When Adam and his wife heard the sound of the Lord coming as the spirit of judgment day in the garden, they hid for fear. But the curse that came upon them was not the curse in its final form: they survived. That is to say, God did not come and immediately put them in the torments of hell, judging them with eternal wrath—He did not deal with them entirely as their sin deserved. And in the middle of a curse that ended with the grim pronouncement of death, God smuggled in the Gospel of Life. He promised that the serpent should not have the victory, but a child born of a woman—born according to this and many yet unspoken promises—would crush the serpentís head and regain paradise.

Meanwhile, death reigned. The children of faith born to Adam and Eve lived, bore children, and died. The fifth chapter of Genesis drives this point home with macabre and eerie solemnity. So-and-so lived and bore so-and-so, lived so many more years, and so he died. And so he died. And so he died. The phrase—that sad refrain—burdened the heart and weigh heavy on the soul. And so he died. The phrase—a single word in Hebrew—spoke of the suspended judgment of God; however long a man lived, at the end death got the victory. And the man went down to the dust from whence he came. He might live many years and rejoice in them all, but always he must remember the days of darkness for they would be many. And all that was coming would be futility.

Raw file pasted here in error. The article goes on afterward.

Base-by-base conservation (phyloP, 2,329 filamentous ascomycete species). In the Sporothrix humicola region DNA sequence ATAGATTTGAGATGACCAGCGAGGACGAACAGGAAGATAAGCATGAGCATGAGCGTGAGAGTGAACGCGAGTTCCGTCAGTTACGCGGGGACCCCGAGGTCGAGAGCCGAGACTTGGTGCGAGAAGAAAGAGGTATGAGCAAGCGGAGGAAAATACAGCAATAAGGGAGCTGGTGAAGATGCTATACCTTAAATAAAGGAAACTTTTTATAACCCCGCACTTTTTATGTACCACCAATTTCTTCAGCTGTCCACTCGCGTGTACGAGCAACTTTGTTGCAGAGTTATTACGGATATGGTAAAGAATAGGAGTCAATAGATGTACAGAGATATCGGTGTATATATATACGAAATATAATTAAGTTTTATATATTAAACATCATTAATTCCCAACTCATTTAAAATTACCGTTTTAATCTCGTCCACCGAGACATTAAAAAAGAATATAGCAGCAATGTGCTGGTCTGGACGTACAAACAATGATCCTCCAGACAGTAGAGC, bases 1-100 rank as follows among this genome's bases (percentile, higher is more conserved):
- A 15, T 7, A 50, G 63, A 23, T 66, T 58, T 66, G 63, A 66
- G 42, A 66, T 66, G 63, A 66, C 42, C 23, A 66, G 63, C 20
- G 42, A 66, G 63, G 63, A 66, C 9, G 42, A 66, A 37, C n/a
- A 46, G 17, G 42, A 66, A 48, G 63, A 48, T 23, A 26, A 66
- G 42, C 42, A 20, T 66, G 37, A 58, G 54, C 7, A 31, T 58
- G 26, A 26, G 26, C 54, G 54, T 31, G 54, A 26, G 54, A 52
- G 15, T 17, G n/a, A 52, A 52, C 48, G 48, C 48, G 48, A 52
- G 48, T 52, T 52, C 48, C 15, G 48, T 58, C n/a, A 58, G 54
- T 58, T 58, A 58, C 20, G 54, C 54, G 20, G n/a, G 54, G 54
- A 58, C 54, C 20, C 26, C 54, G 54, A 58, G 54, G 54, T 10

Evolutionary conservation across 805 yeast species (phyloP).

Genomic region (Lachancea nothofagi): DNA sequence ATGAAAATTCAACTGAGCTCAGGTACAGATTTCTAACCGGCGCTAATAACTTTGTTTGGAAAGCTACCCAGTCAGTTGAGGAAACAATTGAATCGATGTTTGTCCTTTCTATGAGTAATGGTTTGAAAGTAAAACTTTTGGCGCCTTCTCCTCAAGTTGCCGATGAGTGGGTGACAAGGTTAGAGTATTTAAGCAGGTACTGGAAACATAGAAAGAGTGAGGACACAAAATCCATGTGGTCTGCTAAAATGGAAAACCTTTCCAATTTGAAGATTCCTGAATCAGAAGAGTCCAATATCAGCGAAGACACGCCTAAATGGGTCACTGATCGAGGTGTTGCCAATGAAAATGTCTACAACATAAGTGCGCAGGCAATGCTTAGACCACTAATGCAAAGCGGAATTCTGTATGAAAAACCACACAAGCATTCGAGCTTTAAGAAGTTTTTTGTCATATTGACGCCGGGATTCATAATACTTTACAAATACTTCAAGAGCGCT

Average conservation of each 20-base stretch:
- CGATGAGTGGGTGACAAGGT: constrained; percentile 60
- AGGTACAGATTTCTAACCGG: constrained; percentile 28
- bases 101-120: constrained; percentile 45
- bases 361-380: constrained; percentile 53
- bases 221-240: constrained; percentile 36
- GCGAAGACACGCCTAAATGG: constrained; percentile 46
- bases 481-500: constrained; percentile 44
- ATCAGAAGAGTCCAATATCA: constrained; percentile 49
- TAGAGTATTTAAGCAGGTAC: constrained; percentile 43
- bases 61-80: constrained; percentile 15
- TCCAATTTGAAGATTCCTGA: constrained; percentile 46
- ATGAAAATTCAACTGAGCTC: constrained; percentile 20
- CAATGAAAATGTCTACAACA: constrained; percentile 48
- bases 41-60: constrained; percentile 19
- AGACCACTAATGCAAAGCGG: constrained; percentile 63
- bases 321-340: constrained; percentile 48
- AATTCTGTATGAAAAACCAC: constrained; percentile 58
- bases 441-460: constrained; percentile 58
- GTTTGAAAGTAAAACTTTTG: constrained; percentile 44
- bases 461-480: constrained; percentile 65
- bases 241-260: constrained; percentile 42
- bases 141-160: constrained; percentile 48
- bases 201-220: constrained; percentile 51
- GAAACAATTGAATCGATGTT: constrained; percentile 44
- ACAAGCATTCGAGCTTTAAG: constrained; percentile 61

And this physical death—descending to the dust—spoke of a more terrifying death: an eternal judgment of God, too frightening to contemplate, where the fire is not quenched and the worm does not die. This judgment had been suspended. But for how long? Sooner or later the uncompromising demands of Godís justice must come and take their due.

Three days prior to the events described in this chapter (Matthew 28), the justice of God had finally come due. On a terrible day that we dare to call good only because of the good that came from it, the judgment of God, so long suspended, came down upon the head of a single man, who bore the entire brunt of Godís wrath and fury on a cross. He bore it in agony in three hours before giving himself up to the final indignity of Adamís curse: to death itself.